In July, a 22-year-old hit a parked pickup and a motorcycle and rolled his Jeep Wrangler while texting on his cell phone behind the wheel.
He was lucky. He wasn’t hurt.
He got a ticket for careless driving.
Texting and driving is the equivalent of putting a zombie behind the steering wheel.
The glossed over eyes, slowed reaction times, increased odds of a crash.
Knowing as we do the dangers, and I count myself among the evildoers, why do we text and drive?
It’s like walking a tightrope over Niagara Falls and posting on Facebook.
You can get really, really wet.
Texting drivers in Colorado Springs can be ticketed, said Barbara Miller, spokeswoman for the Colorado Springs Police Department.
In fact, it’s illegal statewide.
Often, though, the citation for texting is “subsequent to a car crash or in conjunction with a serious traffic charge such as careless driving,” Miller said.
Therein lies the problem with texting.
Most often texters behind the wheel are nabbed after causing an wreck, running a red light or some other infraction caused by the texting.
Catching a driver in mid-text is difficult, despite how common texting and driving has become.
There are two categories of distracted driving in this high tech age, analog and digital.
Analog is when you eat a Big Mac while driving, the lettuce and sauce leaking out onto your T-shirt.
Digital is all the high tech stuff. Texting, Facebook, talking on your cell phone, watching video, even using your GPS.
The U.S. Department of Transportation estimates the average text message takes your eyes off the road for almost five seconds. That’s comparable to driving the length of a football field at 55 miles per hour, blind, the department says.
According to research from the Centers for Disease Control and Prevention, about 31 percent of Americans ages 18 to 64 have texted while driving in the past month.
A study by the University of Kansas of about 400 young adults found that more than 95 percent admitted to texting and driving.
The National Safety Council estimates about 28 percent of car crashes are caused by using a phone.
According to a just-released, three-month study by the National Coalition for Safer Roads and FocusDriven, 12 percent of red-light violations were caused by distracted driving at 118 intersections in 19 communities.
Nationwide, that translates into more than 7.3 million red-light violations caused by distracted driving, the groups said.
It’s “a pervasive threat on our roadways, particularly when it comes to cell phone use while driving,” the study says. “According to the National Safety Council, cell phone use is a factor in 21 percent of crashes, and drivers talking on handheld or hands-free cell phones are four times more likely to be involved in a car crash.”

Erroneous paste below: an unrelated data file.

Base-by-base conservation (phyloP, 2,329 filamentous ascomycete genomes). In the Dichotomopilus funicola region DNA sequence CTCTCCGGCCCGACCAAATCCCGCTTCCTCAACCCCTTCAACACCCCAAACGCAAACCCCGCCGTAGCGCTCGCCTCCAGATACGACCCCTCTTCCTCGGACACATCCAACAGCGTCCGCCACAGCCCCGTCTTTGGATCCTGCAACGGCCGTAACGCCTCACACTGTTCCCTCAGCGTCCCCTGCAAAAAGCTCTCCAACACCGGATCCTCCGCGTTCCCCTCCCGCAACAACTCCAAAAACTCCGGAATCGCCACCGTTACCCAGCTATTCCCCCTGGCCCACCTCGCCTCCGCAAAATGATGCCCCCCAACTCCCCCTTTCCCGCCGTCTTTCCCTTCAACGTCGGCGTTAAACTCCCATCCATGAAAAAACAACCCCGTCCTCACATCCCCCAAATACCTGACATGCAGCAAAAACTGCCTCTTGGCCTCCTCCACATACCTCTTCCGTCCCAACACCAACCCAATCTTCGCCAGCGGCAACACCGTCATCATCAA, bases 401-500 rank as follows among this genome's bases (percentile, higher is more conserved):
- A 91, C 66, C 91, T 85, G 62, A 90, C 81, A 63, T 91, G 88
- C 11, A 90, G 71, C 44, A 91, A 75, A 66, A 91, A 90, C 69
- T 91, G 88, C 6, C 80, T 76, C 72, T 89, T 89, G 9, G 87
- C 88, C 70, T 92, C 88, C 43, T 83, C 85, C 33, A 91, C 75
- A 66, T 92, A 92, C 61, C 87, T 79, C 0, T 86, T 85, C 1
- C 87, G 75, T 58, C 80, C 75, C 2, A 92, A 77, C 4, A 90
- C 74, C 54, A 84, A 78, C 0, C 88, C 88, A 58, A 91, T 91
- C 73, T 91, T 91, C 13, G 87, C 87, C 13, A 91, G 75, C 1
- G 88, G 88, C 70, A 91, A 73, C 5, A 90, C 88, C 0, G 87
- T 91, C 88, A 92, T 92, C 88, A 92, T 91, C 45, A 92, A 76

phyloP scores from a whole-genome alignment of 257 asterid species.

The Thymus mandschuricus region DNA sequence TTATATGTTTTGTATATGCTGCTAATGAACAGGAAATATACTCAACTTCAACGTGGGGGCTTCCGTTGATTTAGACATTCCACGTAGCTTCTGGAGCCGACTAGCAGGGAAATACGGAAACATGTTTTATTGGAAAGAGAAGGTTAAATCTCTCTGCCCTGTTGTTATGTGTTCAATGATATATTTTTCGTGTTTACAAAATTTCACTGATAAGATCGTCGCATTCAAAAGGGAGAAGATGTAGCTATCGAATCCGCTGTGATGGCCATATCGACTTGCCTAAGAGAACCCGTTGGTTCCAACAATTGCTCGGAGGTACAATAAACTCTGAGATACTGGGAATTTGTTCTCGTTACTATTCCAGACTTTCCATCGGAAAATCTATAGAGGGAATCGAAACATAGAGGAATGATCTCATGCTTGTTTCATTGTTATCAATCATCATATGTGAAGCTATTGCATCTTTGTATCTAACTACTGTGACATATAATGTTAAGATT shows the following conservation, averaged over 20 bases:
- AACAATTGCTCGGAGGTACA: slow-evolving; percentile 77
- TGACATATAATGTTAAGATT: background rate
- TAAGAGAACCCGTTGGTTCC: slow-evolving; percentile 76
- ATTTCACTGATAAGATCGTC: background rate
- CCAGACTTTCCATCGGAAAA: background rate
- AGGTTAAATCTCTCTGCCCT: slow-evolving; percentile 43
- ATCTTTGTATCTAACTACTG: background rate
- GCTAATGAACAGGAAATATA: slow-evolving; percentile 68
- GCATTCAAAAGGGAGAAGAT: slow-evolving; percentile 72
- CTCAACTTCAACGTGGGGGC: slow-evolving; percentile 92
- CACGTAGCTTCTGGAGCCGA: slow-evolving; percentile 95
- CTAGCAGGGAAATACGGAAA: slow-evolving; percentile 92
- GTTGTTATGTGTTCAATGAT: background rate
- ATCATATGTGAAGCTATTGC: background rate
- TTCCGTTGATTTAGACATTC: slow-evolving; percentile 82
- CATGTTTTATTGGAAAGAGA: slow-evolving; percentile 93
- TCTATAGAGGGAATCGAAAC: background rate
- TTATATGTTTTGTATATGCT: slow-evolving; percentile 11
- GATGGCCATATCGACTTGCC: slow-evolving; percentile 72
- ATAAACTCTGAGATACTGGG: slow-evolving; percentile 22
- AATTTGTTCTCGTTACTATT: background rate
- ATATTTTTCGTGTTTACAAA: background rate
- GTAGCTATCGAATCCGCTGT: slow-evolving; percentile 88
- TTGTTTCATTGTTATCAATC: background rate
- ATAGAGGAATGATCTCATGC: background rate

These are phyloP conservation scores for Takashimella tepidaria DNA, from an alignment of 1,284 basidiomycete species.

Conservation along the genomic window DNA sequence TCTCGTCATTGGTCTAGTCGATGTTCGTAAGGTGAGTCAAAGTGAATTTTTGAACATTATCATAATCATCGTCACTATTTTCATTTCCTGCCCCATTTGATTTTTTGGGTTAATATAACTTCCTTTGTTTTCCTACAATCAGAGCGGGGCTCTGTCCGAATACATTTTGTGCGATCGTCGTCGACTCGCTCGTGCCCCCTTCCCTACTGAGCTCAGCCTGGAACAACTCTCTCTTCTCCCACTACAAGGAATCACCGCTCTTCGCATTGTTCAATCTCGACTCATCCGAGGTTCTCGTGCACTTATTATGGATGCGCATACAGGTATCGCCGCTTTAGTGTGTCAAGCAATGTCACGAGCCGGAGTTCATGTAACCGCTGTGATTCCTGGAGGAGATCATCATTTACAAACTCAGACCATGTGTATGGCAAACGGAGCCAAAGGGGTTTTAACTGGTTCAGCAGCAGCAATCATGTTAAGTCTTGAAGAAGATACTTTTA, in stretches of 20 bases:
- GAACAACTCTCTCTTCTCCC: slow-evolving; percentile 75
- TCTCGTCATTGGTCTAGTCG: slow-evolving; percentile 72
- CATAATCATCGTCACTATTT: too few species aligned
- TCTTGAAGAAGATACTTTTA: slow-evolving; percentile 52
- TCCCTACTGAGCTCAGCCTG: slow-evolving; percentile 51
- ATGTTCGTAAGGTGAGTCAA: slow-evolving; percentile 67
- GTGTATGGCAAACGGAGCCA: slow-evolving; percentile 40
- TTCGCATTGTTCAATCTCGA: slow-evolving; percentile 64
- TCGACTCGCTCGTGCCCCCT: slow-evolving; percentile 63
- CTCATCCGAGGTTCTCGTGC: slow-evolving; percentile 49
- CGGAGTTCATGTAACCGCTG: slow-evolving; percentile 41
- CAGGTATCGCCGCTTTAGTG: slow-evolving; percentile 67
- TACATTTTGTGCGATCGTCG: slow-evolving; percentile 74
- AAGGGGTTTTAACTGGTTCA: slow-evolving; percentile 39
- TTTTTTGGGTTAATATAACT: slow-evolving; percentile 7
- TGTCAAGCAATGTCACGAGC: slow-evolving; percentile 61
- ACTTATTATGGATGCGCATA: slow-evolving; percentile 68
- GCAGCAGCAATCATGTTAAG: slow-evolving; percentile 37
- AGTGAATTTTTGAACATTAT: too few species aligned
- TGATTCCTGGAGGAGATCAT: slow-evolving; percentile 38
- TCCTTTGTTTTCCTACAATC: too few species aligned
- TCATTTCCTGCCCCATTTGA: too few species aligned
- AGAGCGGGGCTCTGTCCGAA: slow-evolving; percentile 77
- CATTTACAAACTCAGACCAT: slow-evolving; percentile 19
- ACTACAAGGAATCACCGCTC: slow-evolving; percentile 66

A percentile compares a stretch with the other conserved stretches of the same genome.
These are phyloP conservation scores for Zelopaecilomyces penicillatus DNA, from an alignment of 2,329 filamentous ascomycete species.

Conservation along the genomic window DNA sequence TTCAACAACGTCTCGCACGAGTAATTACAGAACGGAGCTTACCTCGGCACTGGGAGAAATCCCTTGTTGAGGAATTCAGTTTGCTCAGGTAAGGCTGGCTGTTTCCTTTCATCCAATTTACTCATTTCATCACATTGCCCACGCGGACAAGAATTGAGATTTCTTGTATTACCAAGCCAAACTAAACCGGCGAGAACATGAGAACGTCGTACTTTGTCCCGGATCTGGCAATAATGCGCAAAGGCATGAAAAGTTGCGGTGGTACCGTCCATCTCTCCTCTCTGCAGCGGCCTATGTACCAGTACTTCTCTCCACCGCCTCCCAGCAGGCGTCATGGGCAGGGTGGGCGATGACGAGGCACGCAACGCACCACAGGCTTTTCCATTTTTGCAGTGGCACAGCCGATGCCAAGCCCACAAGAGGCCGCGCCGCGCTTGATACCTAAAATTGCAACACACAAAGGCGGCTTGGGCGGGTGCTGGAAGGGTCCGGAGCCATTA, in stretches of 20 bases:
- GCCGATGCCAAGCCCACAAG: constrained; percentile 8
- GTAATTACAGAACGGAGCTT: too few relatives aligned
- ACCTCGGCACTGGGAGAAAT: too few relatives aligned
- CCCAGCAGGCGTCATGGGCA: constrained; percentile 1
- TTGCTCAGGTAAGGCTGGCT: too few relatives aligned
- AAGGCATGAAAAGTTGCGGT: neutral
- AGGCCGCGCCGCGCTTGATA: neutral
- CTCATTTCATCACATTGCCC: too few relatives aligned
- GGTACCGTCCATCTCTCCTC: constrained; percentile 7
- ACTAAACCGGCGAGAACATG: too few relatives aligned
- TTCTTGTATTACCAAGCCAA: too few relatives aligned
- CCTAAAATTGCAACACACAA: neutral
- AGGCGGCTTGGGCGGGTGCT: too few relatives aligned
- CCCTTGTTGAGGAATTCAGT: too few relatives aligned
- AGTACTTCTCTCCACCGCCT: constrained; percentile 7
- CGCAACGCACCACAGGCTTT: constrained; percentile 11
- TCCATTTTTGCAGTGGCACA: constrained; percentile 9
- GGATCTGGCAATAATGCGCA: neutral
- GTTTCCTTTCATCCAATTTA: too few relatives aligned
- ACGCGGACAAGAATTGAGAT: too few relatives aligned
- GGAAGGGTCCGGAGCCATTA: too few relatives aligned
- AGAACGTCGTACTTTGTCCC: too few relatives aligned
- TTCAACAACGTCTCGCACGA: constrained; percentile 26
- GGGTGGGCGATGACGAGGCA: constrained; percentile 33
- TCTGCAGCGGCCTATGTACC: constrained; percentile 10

Even the companies that make the cell phones get it. AT&T, Verizon Wireless, Sprint and T-Mobile have done ad campaigns against texting while driving. One, called “It Can Wait,” played nationally on television and radio.
AT&T even has an app that lets texters know you will get back to them later because, well, you are driving.
To twist a Nike phrase, just don’t do it.
“Based on all the research and studies conducted, texting and driving is extremely dangerous and can result in deadly consequences,” Miller says.
There seems to be a psychological need to answer the cell phone when it rings or beeps to signal a text.
We can’t seem to wait.
“People cannot let the cell phone sit on the seat of the car,” said Maile Gray, head of Drive Smart Colorado. “When that text goes off, they feel they have to grab it immediately and read it, or the text is going do disappear. I think we’re all probably guilty of that. I’ve done it.”
And it’s not just teenagers, “though people are very, very quick to blame teens.”
Adults, studies how, make up about half of all texters behind the wheel.
Some states have banned cell phone use by drivers. Others have huge fines.
And yet it continues.
In Colorado, at least 50 deaths a year are caused by distracted driving, a big chunk of which is texting, the department of transportation says.
Education and enforcement together works, Gray says.
But the biggest change needs to be broader.
“We have created this society of being connected constantly,” Gray says.
“People do listen, but I’m telling you, it’s a cultural shift that we have to really make.”